LEED ND, complete streets, livable centers, activity centers, density, sustainable buildings, sustainable transportation, walkscore, mapnificent, GreenTRIP, greenhouse gas emissions, walkability, bikeability, pedestrian access, public transit
In recent years, Houston has made great strides in green building, moving into the top ten nationally on both LEED certified and Energy Star rated structures. At the same time, fewer steps have been taken to address transportation, which accounts for one third of U.S. greenhouse gas emissions. 3 To achieve greater sustainability, architects, planners, and developers must take the space between buildings into greater account.
As in other metropolitan areas, Houston's commercial developers and property owners are continuing to embrace green building standards, particularly the U.S. Green Building Council's Leadership in Energy and Environmental Design (LEED) standard for new construction. As a result, new offices, schools, institutions, and commercial buildings are increasingly efficient, incorporating a full array of technologies to minimize energy use and greenhouse gas emissions. These are major steps in the right direction, but we can and must do more.
Individuals spend only part of their day in any given home, office, school, or other facility. They must also travel between other locations. According to the U.S. Environmental Protection Agency, in 2009, approximately one-third of GHG emissions came from buildings and another one-third came from transportation. If we are to reduce total GHG emissions, it will not be enough to address only buildings.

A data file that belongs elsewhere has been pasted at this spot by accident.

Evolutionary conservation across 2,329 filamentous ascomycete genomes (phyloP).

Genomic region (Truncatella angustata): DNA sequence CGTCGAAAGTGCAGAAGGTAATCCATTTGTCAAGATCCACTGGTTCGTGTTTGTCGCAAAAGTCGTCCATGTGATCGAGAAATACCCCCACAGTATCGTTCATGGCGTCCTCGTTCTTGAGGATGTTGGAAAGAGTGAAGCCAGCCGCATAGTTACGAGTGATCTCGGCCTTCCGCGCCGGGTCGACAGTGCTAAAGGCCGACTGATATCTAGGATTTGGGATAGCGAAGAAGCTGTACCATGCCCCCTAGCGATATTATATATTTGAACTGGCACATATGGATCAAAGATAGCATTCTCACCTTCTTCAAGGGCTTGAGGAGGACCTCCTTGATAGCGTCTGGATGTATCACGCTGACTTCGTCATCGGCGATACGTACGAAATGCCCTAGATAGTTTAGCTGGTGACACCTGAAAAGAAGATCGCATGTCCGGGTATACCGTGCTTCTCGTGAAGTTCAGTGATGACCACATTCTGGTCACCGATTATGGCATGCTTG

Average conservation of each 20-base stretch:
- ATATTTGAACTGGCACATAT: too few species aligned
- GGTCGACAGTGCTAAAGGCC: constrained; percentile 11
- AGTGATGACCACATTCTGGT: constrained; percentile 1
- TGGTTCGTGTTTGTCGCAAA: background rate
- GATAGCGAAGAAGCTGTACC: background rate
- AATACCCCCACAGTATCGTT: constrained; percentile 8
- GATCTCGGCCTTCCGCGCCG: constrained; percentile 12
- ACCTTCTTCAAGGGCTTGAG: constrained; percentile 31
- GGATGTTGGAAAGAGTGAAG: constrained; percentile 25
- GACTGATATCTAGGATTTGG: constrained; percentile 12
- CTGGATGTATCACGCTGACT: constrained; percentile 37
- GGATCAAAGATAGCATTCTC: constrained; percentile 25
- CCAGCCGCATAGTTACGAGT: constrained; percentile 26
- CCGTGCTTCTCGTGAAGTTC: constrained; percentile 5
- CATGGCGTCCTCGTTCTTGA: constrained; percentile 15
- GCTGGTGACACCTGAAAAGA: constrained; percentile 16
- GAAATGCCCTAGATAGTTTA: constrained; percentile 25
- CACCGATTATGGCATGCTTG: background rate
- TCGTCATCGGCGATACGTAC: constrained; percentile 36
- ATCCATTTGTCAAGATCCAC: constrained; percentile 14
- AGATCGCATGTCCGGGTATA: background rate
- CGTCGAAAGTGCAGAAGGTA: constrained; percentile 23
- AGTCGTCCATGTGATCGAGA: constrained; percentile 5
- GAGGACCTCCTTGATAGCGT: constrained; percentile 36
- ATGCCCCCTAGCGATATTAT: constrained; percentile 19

The (lack of) proximity of these daily destinations to one another is a significant driver of the energy consumption and emissions of travel. Further, the quality of the public infrastructure between destinations directly affects which travel modes are available. Destinations that are well-connected by wide sidewalks, bike lanes, or transit—complete streets—are likely to be reached on foot, bike, or transit. Distances that are connected only by auto-oriented roads or highways are likely to be traversed in cars.
LEED for New Construction offers 17 (out of 110) points that are related to location of a building or the transportation options serving it. 4 However, none of these points is mandatory and in many cases they can be earned too easily. For example, points are available if there is any bus or other transit stop within 1/4 mile of a project, without regard for the frequency that buses stop there or whether the connectivity that would allow someone to get from the stop to the project site exists.
In order to create greener buildings, it behooves developers and others making site-selection decisions to locate new buildings in or near existing activity centers, to take advantage of proximity to other destinations, and to help enable transit service, which works best where there's density. Getting the location right is especially important for new public facilities, including civic buildings, health clinics, schools, community and senior centers, etc. Second, it behooves owners of existing buildings and local jurisdictions to work together to retrofit streets (in the same way one might retrofit an older building) to make them complete, adding safe and convenient facilities for pedestrians and cyclists. By increasing density and completing street infrastructure, we can reinforce existing locations into livable centers, increasing travel options and reducing auto dependence.